The indie groups are trying to get their cash from shuttered LimeWire

After a lengthy legal battle between the record industry and P2P service LimeWire, the popular service is now under fire by indie musicians. A separate music industry trade group with a focus on independent musicians wants to make sure it gets paid while the RIAA collects monetary damages from LimeWire. 

The Merlin BV group, representing at least 12,000 indie music labels, has taken aim at LimeWire founder Mark Gorton and the shuttered P2P business. During the LimeWire-RIAA out-of-court settlement agreement in May, Merlin BV reportedly was supposed to collect some of the money. 

"the Lime Entities simply refused" to pay according to PC Magazine, and the group seeks "no less than the amount of the cash payment made to the major labels." Specifically, Merlin is looking for a sum in the neighborhood of $5 million from Gorton and LimeWire -- a monetary amount that they'll probably be awarded -- as the group first issued LimeWire with a cease and desist order in September 2008.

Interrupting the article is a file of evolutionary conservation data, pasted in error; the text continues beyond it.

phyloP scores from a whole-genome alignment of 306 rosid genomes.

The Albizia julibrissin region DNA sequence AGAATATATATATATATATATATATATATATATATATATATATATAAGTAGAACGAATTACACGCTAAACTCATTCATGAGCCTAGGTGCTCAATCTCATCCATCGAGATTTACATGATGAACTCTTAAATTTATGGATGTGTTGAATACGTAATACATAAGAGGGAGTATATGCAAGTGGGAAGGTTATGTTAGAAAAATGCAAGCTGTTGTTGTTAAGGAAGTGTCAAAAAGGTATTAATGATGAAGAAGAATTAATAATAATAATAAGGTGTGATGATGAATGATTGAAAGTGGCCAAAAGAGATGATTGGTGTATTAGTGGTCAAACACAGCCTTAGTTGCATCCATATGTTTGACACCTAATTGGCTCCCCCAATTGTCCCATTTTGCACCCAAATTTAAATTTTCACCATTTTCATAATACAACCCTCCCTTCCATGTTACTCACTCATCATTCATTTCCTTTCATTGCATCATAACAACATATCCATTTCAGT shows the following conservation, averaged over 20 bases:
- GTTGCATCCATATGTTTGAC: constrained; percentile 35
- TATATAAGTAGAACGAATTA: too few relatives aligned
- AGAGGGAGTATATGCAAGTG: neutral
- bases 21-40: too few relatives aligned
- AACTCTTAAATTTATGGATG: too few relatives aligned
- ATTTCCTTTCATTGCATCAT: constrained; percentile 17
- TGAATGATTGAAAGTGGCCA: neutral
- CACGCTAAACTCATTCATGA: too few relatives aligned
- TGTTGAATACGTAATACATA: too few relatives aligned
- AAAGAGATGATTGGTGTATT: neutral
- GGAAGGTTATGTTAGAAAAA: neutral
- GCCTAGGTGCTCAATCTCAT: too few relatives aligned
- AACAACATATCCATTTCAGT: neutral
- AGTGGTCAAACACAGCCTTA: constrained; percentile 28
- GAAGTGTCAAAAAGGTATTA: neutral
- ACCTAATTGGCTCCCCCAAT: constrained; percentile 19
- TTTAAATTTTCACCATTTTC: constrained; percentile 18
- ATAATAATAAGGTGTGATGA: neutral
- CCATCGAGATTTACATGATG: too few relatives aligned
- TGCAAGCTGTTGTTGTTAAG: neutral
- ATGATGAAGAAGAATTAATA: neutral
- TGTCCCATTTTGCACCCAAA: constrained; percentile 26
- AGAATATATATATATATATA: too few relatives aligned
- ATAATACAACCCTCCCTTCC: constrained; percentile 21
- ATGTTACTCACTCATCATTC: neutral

The group waited more than two years after promising not to directly sue if the RIAA's labels were able to collect their money first. 

As part of its settlement with the copyright groups, LimeWire accepted its role in rampant copyright infringement among its users. Furthermore, the RIAA issued a statement and promised that musicians would be able to receive compensation, though it's a "decision for the individual plaintiffs." 

Former LimeWire users have moved on and found P2P services, BitTorrent, and other popular services available to users. Former LimeWire users were also informed that some of their sensitive personal information may have been published -- another major side effect related to P2P -- with the popular file sharing company also accepting responsibility for this problem.

There are multiple different P2P networks currently in use, and copyright groups have only targeted major programs. As of late, however, the federal government has become more involved with copyright enforcement and government-led crackdowns on organized piracy rings.  There will be an interesting continued battle between copyright groups and file sharers trying to stay one step ahead.

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